A few so-called great films that I don't think are all that great:
Saving Private Ryan
I do think this is mostly a good film, but it's status as a masterpiece is puzzling to me and I was pretty disapointed when I saw it. The main reason for this, I think, is that there's a pretty huge plot hole at the end. We find out that the man who's visiting Captain Miller's grave is, in fact, the eponymous Private Ryan. Which is bull, because he's flashing back to Charlie Company's experiences at Normandy, and he wasn't with Charlie Company at Normandy. Heck, we don't know if he even was at Normandy. So that whole breathtaking first 20 minutes is a con. That ticked me off. Also, I felt Spielberg pulled a little too hard on the heartstrings at the end, and it came off very forced. Obviously, it's a great tribute to the veterans of WW2, but as a film it's kind of underwhelming.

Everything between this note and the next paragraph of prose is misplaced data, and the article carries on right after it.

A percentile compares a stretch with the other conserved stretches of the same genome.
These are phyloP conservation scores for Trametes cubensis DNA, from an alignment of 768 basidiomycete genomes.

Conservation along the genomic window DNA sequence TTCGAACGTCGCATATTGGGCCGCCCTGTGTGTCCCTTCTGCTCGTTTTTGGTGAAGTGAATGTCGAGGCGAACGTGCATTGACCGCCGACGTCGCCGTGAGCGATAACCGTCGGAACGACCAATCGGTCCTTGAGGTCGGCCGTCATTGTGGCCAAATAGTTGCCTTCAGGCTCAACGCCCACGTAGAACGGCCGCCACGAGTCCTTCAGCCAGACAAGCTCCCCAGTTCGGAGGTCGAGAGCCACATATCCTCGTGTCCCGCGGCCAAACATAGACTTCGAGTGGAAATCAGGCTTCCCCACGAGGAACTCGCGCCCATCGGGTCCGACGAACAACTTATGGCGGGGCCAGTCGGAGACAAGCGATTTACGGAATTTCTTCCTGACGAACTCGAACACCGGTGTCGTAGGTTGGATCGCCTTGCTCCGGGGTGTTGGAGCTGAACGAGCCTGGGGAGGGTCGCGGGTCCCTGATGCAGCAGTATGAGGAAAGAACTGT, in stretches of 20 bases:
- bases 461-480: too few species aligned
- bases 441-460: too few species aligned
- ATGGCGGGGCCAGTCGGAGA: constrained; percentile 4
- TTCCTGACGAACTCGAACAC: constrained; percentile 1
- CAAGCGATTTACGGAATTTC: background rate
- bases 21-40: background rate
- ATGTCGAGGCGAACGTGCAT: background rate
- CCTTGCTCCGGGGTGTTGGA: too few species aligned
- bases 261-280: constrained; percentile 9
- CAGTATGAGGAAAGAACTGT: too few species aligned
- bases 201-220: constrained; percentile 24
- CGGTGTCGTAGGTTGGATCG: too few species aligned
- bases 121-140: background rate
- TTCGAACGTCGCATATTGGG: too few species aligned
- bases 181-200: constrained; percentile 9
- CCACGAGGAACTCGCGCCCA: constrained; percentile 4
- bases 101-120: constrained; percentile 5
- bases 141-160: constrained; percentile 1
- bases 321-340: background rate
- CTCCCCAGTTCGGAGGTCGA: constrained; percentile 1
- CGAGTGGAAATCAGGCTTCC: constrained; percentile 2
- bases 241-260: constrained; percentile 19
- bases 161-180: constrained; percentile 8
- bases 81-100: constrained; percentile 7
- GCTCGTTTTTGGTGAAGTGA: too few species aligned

I don't get what's so great about this movie. And I certainly don't get why people think this is Hitchcock's greatest work. I think Psycho and Rear Window are much more involving and cinematic. A lot of the effects seem cheesy to me and take me right out of the story, and it feels like it drags on and on and on. I do think that Jimmy Stewart and Kim Novak have some pretty smokin' chemistry - and Barbara Bel Geddes is too cute to be allowed - but it seems like they're wasted here.
Maybe I was born too late to appreciate it. Or maybe it's that I don't understand why the world of boxing has inspired so many movies. Or maybe I simply can't get over being annoyed by Stallone. But I'm not that fond of this movie at all. I think this is one of those movies that was very much a product of its time. When it was released in 1976, there must have been something in the water that made it such a culturally significant work. But I was one year old back then, and I'm afraid whatever it was is lost on me. Also, I can't believe that this flick won Best Picture when it was up against Taxi Driver, Network, and All the President's Men. I mean, come ON!